The victories would likely help Obama narrow the overall gap he faces in delegates and super delegates with Sen. Hillary Clinton in their closely-fought battle for the Democratic presidential nomination.
Obama wasted no time in campaigning in states with upcoming contests. On Saturday he rallied in Maine, which votes Sunday, and addressed a huge state party rally in Virginia, which votes Tuesday.
While addressing the raucous Democratic Party event in Richmond, Va., Obama hailed his victories from Saturday.
"We are tired of being disappointed by our politics," Obama said to cheers, adding that when Americans see the typical way Washington, D.C., operates, "we become cynical. We conclude this is the best we can do and people turn away from politics.
"And today, the voters from the West Coast, to the Gulf Coast to the heart of America said, 'Yes, we can'," Obama said to yet another ovation.
He also took a shot at both Clinton and Republican front-runner Sen. John McCain, saying the Democratic nomination fight was about debating the Republican nominee-in-waiting "about who has the most experience in Washington, or debating him about who's most likely to change Washington. Because that's a debate we can win."
Clinton campaign operatives had said Saturday's contests heavily favored Obama, who spent more than $300,000 on advertising in Louisiana and hundreds of thousands more in Nebraska and Washington state.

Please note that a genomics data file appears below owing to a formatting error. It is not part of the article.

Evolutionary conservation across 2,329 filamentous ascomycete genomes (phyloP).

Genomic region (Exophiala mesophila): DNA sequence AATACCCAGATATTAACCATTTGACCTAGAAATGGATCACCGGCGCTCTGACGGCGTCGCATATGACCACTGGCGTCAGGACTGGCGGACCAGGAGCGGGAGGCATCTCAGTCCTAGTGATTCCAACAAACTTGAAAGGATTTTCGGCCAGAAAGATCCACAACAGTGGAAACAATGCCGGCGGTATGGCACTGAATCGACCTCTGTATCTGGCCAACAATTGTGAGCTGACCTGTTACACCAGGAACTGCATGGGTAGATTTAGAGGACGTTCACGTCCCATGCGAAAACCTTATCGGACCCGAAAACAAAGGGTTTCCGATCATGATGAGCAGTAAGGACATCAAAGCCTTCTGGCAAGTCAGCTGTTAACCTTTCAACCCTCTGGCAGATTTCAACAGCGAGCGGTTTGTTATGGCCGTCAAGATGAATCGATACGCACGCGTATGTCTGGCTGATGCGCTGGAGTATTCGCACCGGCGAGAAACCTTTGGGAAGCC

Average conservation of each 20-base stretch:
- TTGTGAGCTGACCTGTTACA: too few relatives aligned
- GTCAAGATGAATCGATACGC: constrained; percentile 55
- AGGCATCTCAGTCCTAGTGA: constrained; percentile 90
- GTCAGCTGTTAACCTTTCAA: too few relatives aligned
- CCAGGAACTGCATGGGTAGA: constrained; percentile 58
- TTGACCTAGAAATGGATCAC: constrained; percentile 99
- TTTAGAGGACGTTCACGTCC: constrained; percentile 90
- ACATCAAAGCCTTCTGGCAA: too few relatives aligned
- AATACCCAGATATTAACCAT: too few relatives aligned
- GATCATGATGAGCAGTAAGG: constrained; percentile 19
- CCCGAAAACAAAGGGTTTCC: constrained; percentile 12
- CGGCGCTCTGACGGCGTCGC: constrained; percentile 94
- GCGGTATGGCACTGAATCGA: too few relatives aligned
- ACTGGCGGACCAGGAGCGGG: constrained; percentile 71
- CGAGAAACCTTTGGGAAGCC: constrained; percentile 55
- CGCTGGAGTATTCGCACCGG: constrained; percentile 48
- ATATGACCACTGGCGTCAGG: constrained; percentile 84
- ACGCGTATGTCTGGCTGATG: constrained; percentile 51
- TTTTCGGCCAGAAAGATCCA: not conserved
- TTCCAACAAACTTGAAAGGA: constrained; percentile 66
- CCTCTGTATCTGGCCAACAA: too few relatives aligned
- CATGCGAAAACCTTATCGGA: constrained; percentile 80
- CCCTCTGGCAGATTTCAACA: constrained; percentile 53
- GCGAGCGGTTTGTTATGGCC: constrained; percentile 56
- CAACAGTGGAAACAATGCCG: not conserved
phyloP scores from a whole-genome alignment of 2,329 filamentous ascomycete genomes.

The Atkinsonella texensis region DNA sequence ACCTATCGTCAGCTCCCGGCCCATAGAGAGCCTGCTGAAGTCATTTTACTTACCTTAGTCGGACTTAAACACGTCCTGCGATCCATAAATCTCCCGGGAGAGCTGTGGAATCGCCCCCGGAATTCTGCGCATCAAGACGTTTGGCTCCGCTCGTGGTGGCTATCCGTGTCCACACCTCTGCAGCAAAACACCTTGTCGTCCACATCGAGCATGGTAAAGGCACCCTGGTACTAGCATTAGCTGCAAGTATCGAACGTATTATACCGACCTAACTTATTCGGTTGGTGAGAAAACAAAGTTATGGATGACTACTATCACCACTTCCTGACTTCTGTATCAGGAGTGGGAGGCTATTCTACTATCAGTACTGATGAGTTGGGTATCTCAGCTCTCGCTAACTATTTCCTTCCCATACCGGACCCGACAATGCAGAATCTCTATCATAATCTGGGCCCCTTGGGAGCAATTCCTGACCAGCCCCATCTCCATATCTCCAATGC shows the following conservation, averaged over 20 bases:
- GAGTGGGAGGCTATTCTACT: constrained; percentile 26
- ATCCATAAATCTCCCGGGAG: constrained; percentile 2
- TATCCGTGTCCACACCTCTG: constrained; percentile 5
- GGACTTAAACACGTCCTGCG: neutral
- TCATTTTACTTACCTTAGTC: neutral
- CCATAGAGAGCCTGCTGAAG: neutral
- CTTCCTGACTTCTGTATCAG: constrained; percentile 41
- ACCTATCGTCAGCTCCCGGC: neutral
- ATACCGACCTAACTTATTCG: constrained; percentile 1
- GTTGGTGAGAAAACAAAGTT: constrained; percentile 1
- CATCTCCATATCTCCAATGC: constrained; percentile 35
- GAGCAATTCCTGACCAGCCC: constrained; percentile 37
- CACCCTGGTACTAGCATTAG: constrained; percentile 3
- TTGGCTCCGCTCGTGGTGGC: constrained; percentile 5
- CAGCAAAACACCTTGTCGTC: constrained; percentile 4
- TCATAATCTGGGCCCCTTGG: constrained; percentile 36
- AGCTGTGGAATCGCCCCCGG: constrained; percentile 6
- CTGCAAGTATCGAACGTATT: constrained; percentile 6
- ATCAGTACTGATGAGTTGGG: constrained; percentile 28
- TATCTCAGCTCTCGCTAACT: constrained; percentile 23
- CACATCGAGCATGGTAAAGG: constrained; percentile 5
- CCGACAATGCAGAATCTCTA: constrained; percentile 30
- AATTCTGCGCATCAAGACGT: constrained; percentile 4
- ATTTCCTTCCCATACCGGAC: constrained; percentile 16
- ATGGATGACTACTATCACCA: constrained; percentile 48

The New York senator did not mention Saturday's results when, earlier in the evening, she addressed the same rally in Richmond. Instead, Clinton stressed the need for the Democratic Party to focus on victory in the fall, saying it was important that when "he or she places her hand on the Bible to take the oath of office," that they are a Democrat.
She cautioned the need for the next president to be ready for the challenges, pointing out that on Jan. 20, 2009, "Waiting there [in the Oval Office] will be two wars, an economy in trouble, the health care crisis, the house crisis."
Instead of referencing Saturday's nominating contests, Clinton instead targeted Sen. John McCain with her fire.
"President Bush has already put his stamp of approval on Senator McCain's conservative credentials," she said, then quipping, "and I'm sure that will help." The line won cheers and laughs.
Sen. Clinton came into Saturday's voting with a 57-delegate lead, largely fueled by her support among Democratic super delegates. It will take some time to decipher how many delegates Obama will emerge with from these two contests as the Democratic system for awarding delegates requires clear vote totals within Congressional Districts.